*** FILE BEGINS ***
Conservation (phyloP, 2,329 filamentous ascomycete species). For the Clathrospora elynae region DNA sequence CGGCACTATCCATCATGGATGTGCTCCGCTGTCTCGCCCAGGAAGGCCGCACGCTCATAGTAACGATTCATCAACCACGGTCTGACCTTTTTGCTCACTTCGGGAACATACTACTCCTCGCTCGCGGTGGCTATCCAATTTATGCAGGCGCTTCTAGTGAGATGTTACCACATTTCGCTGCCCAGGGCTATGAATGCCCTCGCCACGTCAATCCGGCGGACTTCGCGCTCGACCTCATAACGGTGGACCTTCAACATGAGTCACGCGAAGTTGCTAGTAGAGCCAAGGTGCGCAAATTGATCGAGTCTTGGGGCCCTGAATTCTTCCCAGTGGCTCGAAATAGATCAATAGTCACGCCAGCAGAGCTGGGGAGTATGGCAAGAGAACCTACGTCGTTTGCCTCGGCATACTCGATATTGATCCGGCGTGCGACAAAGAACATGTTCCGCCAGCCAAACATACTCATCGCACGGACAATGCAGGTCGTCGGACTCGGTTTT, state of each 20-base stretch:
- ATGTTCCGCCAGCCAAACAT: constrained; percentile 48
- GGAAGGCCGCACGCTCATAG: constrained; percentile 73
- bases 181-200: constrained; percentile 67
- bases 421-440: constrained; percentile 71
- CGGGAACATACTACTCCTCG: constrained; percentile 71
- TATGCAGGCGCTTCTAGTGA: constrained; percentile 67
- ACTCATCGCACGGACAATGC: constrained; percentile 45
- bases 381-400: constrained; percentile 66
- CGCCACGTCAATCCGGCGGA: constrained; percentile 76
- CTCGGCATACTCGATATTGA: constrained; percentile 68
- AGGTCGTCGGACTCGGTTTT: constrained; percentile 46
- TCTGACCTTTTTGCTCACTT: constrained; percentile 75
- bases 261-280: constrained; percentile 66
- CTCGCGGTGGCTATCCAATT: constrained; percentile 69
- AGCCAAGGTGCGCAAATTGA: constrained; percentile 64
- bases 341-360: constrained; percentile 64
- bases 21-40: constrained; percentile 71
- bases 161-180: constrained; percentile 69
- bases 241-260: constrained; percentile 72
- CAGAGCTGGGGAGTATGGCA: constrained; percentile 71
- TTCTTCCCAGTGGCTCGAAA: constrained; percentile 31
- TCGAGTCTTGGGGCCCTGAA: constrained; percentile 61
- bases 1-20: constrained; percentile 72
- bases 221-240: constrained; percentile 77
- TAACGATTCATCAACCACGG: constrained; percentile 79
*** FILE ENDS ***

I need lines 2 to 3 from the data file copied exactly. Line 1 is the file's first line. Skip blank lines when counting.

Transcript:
- ATGTTCCGCCAGCCAAACAT: constrained; percentile 48
- GGAAGGCCGCACGCTCATAG: constrained; percentile 73